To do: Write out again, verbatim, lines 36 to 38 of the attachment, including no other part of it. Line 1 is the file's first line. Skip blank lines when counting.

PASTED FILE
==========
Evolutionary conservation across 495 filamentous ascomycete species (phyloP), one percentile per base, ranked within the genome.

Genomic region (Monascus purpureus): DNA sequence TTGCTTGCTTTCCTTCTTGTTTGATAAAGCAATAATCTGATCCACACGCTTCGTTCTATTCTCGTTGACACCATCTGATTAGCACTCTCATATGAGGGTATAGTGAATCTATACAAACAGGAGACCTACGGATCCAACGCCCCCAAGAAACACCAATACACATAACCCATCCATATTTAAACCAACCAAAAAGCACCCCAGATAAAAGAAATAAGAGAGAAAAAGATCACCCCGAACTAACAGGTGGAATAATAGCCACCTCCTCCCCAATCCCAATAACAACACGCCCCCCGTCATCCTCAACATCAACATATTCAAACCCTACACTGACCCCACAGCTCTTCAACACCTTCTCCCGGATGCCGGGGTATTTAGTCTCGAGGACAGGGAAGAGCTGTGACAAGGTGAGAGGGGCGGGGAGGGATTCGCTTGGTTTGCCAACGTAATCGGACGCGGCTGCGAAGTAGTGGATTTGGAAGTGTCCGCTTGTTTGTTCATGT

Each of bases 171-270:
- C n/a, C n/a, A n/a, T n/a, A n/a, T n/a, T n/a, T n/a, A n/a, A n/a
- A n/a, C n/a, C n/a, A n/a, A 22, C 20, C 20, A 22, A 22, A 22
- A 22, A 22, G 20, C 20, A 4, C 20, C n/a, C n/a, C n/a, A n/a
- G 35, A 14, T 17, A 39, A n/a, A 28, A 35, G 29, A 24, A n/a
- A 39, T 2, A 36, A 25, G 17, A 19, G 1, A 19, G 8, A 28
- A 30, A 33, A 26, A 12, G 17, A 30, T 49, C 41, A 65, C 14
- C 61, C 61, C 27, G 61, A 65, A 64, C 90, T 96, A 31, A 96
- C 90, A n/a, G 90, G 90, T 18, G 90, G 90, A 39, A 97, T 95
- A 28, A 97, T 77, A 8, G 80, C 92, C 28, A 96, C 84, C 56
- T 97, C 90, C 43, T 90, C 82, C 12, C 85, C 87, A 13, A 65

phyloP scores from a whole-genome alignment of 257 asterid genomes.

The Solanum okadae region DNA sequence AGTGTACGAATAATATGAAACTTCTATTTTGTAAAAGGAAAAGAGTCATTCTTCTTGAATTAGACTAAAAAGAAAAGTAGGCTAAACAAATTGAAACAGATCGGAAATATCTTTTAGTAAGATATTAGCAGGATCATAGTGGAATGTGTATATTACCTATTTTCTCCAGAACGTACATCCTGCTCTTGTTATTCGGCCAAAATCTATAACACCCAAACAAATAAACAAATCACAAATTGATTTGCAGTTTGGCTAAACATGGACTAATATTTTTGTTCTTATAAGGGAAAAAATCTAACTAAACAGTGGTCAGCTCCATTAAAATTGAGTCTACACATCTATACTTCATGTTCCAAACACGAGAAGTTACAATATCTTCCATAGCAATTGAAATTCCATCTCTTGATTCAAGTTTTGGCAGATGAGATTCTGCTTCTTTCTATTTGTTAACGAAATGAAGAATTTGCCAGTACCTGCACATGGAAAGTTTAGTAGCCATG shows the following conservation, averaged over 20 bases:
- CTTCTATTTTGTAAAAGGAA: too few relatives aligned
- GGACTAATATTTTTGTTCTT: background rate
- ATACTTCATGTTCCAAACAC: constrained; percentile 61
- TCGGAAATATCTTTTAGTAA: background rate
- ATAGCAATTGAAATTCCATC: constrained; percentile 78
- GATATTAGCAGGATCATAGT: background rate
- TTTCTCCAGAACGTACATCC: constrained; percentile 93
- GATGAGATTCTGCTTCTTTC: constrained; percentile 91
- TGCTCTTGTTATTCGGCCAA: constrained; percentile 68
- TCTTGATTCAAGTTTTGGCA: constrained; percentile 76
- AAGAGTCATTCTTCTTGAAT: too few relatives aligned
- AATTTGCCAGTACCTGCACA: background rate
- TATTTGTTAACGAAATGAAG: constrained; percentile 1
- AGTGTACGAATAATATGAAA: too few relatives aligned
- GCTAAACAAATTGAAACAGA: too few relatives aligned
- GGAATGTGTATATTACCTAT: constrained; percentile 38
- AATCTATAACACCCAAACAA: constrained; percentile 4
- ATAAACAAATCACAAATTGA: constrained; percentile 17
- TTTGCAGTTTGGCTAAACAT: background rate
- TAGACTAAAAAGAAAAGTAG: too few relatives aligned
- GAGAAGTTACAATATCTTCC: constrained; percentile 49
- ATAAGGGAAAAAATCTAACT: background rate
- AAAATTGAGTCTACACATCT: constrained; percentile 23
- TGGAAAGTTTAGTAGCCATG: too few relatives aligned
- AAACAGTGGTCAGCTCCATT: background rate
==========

- GAGAAGTTACAATATCTTCC: constrained; percentile 49
- ATAAGGGAAAAAATCTAACT: background rate
- AAAATTGAGTCTACACATCT: constrained; percentile 23